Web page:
And so, while the American infrastructure is rapidly falling apart and the economy is in limbo, some people lay awake at night worrying that some Muslims might be able to pray in the same zip code as Ground Zero.  At the same time that the US is committed to two large wars and potentially planning another one (because, why not?), in addition to a multitude of military bases around the world, we’re debating whether or not gays are worthy of the right to fight for their country - a question other NATO armies have settled long ago in favor of inclusion and without any apparent detriment.  Are Americans just masochistically trying to make things harder for themselves to show the world how tough they are?  

Perhaps it is not fair to talk about absurdity in American politics as a recent phenomenon, maybe it has been here all along.  The US is, after all, the oldest democracy in the world founded on the genocide of one group of people and enslavement of another.  And yet, however bloody its history may be, America has always seen dissent movements which have kept it at least somewhat honest to its stated principles.  By contrast, a quick look at today’s dissent reveals a big soup of absurdity.  The Tea Party is a pseudo grass roots anti-government movement which dates back to the early days of the Obama administration and which has since been co-opted by corporations and the Republican establishment.  The absurdity of this movement is best exemplified by the statement “get your government hands off my Medicare” - a government program, in fact.  Their supporters are routinely beneficiaries of government programs but have somehow concluded that the government is the greatest problem in the modern age.  In their rallies, the Tea Partiers have routinely accused President Obama of being a socialist AND compared him to Hitler, all for proposing economic policies which would seem conservative to most European politicians.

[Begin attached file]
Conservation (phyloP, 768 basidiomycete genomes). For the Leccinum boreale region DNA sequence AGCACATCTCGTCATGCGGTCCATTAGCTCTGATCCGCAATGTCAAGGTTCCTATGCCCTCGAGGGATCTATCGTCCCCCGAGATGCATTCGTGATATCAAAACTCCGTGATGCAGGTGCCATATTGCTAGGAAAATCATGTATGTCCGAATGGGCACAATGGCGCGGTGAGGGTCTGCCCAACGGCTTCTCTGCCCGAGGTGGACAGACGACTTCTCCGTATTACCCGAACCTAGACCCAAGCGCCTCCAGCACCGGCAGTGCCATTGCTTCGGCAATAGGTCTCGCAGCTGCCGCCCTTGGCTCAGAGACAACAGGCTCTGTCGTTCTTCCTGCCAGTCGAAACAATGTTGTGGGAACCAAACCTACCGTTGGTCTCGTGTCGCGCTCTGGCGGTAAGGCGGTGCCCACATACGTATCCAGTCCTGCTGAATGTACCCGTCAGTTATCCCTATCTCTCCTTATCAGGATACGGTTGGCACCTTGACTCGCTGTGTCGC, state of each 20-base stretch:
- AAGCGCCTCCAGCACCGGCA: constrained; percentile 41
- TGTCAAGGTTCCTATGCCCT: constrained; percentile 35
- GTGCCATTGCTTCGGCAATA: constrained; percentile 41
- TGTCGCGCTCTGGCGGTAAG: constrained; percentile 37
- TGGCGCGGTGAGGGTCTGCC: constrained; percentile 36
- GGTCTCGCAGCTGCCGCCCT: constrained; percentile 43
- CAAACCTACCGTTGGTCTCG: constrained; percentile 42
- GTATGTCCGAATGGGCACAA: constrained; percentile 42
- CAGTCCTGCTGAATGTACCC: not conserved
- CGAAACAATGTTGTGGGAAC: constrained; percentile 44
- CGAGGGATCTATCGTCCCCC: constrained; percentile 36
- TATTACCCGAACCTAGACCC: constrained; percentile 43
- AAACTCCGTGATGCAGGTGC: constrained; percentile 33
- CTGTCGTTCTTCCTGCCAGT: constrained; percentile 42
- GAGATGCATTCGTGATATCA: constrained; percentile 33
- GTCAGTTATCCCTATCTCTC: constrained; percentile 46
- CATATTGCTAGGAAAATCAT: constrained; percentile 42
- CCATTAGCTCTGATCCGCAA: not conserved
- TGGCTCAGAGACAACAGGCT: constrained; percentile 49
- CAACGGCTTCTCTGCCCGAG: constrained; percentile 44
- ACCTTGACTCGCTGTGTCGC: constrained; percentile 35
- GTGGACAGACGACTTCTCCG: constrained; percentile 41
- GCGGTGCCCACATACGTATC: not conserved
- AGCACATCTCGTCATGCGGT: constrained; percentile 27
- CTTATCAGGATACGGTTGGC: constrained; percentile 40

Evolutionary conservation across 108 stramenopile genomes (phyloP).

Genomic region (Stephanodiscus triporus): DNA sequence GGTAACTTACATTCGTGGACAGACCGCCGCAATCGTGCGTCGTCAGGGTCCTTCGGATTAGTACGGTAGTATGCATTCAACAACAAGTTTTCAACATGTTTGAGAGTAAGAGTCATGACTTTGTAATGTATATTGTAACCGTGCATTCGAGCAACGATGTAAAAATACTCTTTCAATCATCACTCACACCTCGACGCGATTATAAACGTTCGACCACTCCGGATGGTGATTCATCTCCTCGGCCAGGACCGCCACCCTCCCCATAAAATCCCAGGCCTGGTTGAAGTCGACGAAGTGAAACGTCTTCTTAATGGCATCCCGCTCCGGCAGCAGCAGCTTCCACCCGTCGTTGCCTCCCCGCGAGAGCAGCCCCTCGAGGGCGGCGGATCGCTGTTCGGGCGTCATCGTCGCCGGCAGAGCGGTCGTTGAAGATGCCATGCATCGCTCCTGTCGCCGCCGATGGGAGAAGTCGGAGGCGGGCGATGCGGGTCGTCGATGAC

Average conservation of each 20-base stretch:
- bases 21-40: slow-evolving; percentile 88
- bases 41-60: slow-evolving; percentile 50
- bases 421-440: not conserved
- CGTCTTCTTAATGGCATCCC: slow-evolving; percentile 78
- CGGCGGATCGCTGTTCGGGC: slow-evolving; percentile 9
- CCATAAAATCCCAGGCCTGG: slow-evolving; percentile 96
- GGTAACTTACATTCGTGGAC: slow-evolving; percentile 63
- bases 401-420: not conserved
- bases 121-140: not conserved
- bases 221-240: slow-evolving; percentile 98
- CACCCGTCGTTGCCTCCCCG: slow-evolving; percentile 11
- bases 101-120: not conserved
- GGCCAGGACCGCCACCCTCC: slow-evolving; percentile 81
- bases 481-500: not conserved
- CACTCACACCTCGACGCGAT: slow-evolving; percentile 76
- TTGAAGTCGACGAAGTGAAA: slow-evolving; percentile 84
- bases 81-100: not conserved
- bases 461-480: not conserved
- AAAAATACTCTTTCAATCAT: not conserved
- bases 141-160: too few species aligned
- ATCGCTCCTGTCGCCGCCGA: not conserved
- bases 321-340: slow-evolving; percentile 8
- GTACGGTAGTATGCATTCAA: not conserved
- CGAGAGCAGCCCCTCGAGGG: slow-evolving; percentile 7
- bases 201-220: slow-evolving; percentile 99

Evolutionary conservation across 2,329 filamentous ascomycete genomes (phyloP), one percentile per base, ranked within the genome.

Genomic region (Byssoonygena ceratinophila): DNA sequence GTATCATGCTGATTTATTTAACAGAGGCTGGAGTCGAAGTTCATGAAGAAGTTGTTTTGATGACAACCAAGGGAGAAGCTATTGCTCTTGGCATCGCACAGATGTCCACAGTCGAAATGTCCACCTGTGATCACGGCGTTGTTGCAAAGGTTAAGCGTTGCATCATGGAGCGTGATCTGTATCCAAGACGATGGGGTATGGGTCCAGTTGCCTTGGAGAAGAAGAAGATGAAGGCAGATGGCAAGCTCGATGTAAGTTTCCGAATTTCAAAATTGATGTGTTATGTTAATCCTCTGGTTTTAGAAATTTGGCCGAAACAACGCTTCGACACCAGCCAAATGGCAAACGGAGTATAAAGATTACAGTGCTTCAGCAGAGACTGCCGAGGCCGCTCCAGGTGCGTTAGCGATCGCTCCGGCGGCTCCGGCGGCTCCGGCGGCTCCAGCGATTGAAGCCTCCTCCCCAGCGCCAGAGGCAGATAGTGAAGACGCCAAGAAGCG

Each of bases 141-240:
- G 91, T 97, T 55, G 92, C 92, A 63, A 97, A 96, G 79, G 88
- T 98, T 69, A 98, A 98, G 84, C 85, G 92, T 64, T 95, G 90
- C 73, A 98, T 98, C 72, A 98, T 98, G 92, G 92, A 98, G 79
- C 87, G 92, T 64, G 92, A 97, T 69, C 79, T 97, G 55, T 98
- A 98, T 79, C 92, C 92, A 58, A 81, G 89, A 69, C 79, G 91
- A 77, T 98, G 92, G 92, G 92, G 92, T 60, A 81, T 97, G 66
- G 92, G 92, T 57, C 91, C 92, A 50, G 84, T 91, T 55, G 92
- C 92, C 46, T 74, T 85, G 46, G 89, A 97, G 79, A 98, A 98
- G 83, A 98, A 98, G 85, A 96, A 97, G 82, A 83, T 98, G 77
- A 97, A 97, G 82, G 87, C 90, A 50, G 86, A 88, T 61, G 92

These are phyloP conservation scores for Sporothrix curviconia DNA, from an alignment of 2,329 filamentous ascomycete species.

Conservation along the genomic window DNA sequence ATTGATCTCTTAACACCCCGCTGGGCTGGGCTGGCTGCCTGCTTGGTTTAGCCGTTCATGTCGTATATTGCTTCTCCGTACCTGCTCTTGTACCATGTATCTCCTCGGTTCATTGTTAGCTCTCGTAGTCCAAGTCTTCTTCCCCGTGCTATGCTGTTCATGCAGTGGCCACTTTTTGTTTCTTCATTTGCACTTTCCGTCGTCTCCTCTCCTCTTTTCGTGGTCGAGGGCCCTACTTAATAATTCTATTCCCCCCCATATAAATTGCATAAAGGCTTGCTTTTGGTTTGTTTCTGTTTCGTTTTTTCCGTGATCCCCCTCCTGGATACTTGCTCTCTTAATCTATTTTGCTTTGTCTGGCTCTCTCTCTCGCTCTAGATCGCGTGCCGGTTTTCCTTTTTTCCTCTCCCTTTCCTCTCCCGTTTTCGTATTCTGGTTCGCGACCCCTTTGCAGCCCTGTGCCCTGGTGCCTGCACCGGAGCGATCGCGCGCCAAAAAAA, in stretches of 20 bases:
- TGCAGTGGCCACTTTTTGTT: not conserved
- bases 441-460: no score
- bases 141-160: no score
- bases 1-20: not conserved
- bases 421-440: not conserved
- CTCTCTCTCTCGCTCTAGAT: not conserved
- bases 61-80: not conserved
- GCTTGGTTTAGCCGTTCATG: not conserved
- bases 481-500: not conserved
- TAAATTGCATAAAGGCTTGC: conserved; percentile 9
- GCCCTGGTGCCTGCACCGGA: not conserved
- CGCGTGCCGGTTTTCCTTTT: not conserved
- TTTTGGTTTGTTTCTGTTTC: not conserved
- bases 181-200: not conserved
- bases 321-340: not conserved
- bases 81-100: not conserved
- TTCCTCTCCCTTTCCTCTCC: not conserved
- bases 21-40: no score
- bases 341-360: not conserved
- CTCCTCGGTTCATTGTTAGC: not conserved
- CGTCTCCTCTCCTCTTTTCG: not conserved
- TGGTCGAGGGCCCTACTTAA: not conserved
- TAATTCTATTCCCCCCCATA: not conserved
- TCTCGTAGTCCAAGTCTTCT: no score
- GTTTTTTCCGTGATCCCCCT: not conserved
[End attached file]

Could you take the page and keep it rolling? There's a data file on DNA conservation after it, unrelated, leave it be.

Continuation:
The response to the Tea Party is even more absurd than the Tea Party itself.  Especially after all the transgressions of the financial system and the debacles of the US military excursion in Iraq and Afghanistan one would expect a strong progressive populist movement would somehow arise to counter the agenda of the Tea Party.  And yet, the only liberal movement we have seen has been organized by the comedian Jon Stewart in his “Rally to Restore Sanity,” with the overarching message being that both sides of the spectrum need to be more civil in their disagreements.  In a sense, his rally was an “ironic rally” or an anti-rally, and the purpose was not to disagree with or promote any ideas, but instead to tell everyone that no cause is serious enough to get angry about.

The call to sanity was well received - some 250,000 people attended the rally; clearly the idea resonated with many Americans.  And while the stated goal isn’t entirely unreasonable, I couldn’t help but wonder:  is this really the best that liberals can do especially with a popular politically driven conservative movement positioned to gain meaningful control of the Congress?  Are no causes worth genuinely rallying about?  

Or am I to believe that we have reached an age where a people that has the freedom to organize and protest has nothing better to do with that freedom than to poke fun of it?  

Friday, November 5, 2010

Wassup, cupcake?